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Arctic

A man stranded in the Arctic is finally about to receive his long awaited rescue. However, after a tragic accident, his opportunity is lost and he must then decide whether to remain in the relative safety of his camp or embark on a deadly trek through the unknown for potential salvation.
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WHAT ARE CRITICS SAYING?

67

The A.V. Club by A.A. Dowd

As a showcase for Mikkelsen’s commitment, it’s sometimes gripping...Mads gets to show an intense vulnerability for once. That’s worth seeing, though one wishes Arctic complicated its life-and-death ordeal a little more, or at least varied its obstacles. At a certain point, even raw, screaming endurance isn’t quite drama enough.
70

Vox by Alissa Wilkinson

Arctic doesn’t employ too many fancy tricks or frills: It’s just a simple, straight-ahead survival drama that lets Mikkelsen showcase his considerable acting chops, leaving viewers as impressed with his stamina as we are with his character’s.
60

The Hollywood Reporter by David Rooney

Arctic is elegantly shot, crisp and unfussy, and seamless in its near-invisible use of digital effects, creating a persuasive you-are-there feeling that's rare in these days of flashy CG thrills. And it's the very old-fashioned movie magic of an expressive face that keeps you watching even as the storytelling ambles.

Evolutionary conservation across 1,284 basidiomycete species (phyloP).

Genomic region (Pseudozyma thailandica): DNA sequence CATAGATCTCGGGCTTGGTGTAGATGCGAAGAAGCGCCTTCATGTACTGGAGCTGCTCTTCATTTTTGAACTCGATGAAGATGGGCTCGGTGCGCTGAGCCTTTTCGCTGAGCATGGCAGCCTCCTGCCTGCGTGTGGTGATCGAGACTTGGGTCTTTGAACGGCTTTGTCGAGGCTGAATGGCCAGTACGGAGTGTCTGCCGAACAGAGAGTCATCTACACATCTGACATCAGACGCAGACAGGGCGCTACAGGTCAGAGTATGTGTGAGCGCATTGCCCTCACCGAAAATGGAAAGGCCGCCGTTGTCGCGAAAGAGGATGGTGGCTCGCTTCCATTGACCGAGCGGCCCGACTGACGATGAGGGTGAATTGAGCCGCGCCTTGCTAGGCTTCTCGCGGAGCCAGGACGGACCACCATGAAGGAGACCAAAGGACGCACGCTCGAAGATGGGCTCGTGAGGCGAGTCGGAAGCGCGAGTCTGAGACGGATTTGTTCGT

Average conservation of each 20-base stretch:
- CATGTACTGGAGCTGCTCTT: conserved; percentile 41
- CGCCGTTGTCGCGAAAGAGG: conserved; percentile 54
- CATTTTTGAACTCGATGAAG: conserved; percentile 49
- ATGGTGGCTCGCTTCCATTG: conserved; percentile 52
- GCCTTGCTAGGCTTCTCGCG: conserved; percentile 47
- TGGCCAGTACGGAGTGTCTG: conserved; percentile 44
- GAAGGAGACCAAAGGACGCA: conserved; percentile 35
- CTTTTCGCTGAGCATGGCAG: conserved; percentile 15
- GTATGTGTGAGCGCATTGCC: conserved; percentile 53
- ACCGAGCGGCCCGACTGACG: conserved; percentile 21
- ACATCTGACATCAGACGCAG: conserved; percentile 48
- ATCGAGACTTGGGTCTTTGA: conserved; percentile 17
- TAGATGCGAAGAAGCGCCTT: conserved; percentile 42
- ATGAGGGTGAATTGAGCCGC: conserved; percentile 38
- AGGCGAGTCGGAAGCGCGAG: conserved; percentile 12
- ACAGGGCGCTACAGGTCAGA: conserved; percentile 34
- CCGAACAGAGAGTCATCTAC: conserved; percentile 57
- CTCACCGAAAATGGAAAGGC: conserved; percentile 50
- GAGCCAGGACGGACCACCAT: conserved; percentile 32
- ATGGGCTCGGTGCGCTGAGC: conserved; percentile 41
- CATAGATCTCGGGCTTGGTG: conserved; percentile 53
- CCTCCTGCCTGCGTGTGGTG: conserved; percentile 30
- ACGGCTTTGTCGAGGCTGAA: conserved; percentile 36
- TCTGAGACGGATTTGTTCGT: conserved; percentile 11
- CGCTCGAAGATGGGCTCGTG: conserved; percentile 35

80

The Guardian by Gwilym Mumford

Mikkelsen hurls himself into proceedings. It’s a performance of intense commitment, one where every grunt and yowl feels agonisingly authentic.
60

CineVue by Joe Walsh

Far from breaking the mould of the survival drama genre, Arctic nonetheless offers thrilling moments and entertains throughout, mainly thanks to Mikkelsen’s muscular performance as the grizzled Overgård.
58

The Playlist by Jordan Ruimy

The simplicity of the film is commendable, but it’s only in the last act where things finally come together and any kind of visceral thrills arrive far too late. Even Mikkelson’s on-screen talents can’t save an admirable yet stagnant film in dire need of a heartbeat.
70

Screen International by Lee Marshall

There’s plenty to admire in this trim, nearly dialogue-free 97-minute drama, not least Mads Mikkelsen’s raw performance as a downed airman waiting for rescue in the Arctic wastes, and the widescreen majesty of the Icelandic landscapes that stand in for the film’s polar setting.
80

Variety by Owen Gleiberman

Penna works in what you might call a gratifyingly prosaic style. He doesn’t wow you (though the film, in its level way, is elegantly shot). But he doesn’t cheat you, either, so you come to trust the gravity of his nuts-and-bolts storytelling.
60

The Telegraph by Robbie Collin

This is Penna’s debut feature, and he has set himself a high bar which he just about scrapes over, with Mikkelsen giving the entire project a super-strength leg up.

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